01 Oct

Introduction

The Arabic term for Islamic securities, ‘sukuk’, is commonly used to refer to the Islamic equivalent of bonds. Such Islamic financial instruments provide the investor with a share of an asset and its cash flows and the risks involved without contravening the Islamic ban on interest payments. Although many well-known firms in Southeast Asia and the Middle East exploit such Islamic financial instrument markets in order to provide the necessary funds for their operations, until recently companies in Turkey have been slow to show an interest.

Expanding market

Although a relative newcomer, Turkey is proving to be a strong entrant to the sukuk market. In September 2012 the Treasury issued $1.5 billion-worth of sukuk, which attracted an order worth $1.9 billion from 95 investors worldwide. According to HSBC Holdings Plc, the world’s biggest underwriter of sukuk, sales in Turkey had reached $1 billion by May 2013 and are expected to triple by the end of the year. Turkey’s main aim is to gain access to one of the world’s largest pools of investors, whose holdings amount to $100 billion, and to rival the top sukuk issuer in the Muslim world, Malaysia, within the next 10 years.

As part of its strategy to gain access to this growing and lucrative market, Turkey has begun to empower its participation banks, which deal with the sale of Islamic financial instruments in the country. During the last decade, the total banking asset share of such banks grew from 2% to 6%; it is expected to reach 15% during the course of the next 10 years. In line with this trend, two of Turkey’s public banks – Halk Bank and Ziraat Bank – are planning to set up their own participation banks in order to deal with such Islamic financial instruments. In line with this growing interest in the market, the government has introduced regulatory and legislative changes that aim to assist with the development of a sound and stable sukuk market.

Regulatory framework

In April 2010 the Capital Markets Board issued a communiqué on the principles regarding lease certificates and asset lease companies that allows for the introduction of lease certificates in the Turkish market, including the lease-backed sukuk – the sukuk al ijarah. Aside from enabling the trade of lease certificates on the exchange market, the communiqué also regulates the structure of the special purpose vehicles (SPVs) that can be established by banks, intermediaries or originators, which can be incorporated only as a joint stock company and will grant them the authorisation to issue and sell ijarah certificates in Turkey. A new bill was issued on June 29 2012 that enables the Treasury to issue sukuk al ijarah. A June 2013 regulation further diversifies the use of Islamic financial instruments in Turkey and enables the use of istisnamurabahamudarabamusharaka and wakala bonds. Further legal regulations have introduced significant tax exemptions to facilitate the growth of the sukuk market in Turkey.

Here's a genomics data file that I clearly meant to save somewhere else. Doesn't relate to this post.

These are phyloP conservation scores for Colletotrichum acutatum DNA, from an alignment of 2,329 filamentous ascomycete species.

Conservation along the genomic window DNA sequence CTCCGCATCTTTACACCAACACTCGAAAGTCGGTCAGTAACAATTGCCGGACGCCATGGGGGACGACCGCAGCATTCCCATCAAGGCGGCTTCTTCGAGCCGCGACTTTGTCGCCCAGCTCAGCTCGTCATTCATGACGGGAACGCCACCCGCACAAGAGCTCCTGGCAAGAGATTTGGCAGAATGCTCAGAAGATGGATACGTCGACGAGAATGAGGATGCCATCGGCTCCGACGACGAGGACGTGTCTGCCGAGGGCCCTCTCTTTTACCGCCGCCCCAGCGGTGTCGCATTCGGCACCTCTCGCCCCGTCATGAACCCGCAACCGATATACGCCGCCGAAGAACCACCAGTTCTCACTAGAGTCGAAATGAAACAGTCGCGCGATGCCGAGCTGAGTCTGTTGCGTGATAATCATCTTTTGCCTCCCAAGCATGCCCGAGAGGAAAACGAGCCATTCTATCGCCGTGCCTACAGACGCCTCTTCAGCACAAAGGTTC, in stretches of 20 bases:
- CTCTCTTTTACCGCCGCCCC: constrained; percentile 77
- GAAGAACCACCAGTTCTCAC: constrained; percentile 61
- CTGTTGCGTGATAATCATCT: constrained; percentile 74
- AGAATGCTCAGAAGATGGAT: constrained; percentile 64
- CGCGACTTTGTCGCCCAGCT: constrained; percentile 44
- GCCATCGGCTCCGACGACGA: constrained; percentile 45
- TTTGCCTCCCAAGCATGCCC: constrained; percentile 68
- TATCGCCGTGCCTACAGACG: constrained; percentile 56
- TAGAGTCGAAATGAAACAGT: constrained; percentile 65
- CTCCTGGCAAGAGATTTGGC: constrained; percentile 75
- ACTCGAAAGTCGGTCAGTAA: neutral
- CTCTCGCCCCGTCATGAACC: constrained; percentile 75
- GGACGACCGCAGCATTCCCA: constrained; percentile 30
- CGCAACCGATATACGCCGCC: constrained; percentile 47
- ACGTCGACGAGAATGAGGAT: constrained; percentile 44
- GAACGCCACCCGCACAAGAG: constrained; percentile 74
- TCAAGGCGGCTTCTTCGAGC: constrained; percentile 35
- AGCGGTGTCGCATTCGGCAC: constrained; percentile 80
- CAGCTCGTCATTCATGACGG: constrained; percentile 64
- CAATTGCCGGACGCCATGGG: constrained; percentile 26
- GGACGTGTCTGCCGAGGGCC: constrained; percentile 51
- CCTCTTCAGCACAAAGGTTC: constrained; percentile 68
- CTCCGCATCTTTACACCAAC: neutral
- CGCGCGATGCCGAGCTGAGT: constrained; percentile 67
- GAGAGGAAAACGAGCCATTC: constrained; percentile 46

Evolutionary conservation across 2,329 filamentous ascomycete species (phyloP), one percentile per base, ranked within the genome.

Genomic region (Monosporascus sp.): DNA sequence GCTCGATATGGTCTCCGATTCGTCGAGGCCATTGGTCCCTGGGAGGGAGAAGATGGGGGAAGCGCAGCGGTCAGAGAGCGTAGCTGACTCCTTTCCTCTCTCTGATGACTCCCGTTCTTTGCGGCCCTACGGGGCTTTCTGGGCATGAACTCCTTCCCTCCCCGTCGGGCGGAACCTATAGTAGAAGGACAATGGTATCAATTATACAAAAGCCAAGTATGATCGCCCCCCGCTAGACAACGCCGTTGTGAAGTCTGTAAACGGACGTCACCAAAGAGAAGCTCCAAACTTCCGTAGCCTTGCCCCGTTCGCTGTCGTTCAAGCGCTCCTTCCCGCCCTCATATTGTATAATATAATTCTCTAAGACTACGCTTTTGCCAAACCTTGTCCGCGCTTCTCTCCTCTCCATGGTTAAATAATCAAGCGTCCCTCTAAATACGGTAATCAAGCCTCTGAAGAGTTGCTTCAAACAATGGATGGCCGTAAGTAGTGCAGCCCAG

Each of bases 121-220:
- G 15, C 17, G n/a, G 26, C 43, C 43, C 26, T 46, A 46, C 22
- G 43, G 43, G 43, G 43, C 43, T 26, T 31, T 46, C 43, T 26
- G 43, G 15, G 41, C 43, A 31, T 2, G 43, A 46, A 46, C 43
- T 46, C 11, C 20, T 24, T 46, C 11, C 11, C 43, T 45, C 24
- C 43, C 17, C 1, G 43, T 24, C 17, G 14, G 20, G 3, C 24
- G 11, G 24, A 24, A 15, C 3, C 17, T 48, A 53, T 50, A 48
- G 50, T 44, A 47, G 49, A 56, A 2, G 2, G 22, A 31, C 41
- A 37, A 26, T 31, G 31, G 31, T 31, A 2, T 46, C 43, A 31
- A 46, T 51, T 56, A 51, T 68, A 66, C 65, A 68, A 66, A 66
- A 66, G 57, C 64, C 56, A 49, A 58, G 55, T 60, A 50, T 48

Tax exemptions

Earnings generated through the sale of an asset by the originator to the sukuk SPV and its sale back to the originator by the SPV are exempt from corporate tax, which amounts to 20% under the existing tax regime. Both the lease certificate and the sale and leaseback transaction are exempt from value added tax. Corporate earnings from ijarah certificates issued onshore and earnings from Treasury sukuk al ijarah certificates issued offshore are not subject to income tax. Earnings from ijarah certificates issued onshore will be subject to only 10% individual income tax. Sukuk al ijarah transactions are also exempt from red tape-related costs, such as registry fees, cadastral surveys and notary public fees.

Comment

Alongside the regulatory framework and tax incentives, a number of other factors are expected to facilitate interest in investors from Gulf countries and create new opportunities for the recently expanding sukuk market in Turkey. These include:

  • the fast-growing and resilient economy;
  • the size of Turkey’s population;
  • the low level of public debt as a proportion of gross domestic product;
  • the diversified export markets;
  • the strong banking system;
  • the wide range of infrastructural projects investments; and
  • the strengthening of political ties with the Arab Gulf states.

The content of this article is intended to provide a general guide to the subject matter. Specialist advice should be sought about your specific circumstances.

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